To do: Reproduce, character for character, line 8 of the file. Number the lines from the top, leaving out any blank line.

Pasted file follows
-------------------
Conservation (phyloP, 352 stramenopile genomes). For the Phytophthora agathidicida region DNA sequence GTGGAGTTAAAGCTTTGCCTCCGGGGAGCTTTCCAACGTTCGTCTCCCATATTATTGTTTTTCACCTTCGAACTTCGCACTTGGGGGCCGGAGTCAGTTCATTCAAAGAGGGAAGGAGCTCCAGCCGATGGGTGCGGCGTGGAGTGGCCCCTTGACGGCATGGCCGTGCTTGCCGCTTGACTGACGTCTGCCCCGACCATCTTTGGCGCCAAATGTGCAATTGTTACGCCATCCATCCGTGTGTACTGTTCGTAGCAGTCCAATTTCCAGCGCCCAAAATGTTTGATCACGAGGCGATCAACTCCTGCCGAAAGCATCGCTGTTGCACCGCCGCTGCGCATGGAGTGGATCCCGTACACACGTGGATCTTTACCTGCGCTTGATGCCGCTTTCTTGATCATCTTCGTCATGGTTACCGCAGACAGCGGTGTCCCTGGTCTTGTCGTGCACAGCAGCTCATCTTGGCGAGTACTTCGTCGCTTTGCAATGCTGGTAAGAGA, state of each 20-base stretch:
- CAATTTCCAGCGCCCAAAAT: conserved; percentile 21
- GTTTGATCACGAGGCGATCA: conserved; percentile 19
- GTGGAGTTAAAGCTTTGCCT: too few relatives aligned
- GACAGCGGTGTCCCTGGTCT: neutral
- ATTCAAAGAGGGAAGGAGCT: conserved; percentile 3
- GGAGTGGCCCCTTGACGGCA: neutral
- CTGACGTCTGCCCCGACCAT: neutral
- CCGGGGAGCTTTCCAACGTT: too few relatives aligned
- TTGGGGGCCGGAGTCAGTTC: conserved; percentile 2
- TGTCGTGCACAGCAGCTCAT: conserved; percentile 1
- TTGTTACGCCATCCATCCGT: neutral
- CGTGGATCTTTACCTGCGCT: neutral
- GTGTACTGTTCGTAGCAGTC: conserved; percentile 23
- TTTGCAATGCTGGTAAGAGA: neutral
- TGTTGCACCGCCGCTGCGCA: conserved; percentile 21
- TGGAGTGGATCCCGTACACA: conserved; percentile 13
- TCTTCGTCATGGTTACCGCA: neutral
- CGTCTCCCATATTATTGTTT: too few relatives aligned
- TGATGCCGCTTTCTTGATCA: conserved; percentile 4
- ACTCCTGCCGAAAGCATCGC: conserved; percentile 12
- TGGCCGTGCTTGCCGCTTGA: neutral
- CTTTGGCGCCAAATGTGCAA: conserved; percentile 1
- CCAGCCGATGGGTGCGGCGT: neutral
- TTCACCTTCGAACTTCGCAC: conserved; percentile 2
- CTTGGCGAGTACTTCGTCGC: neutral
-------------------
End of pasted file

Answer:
- CTGACGTCTGCCCCGACCAT: neutral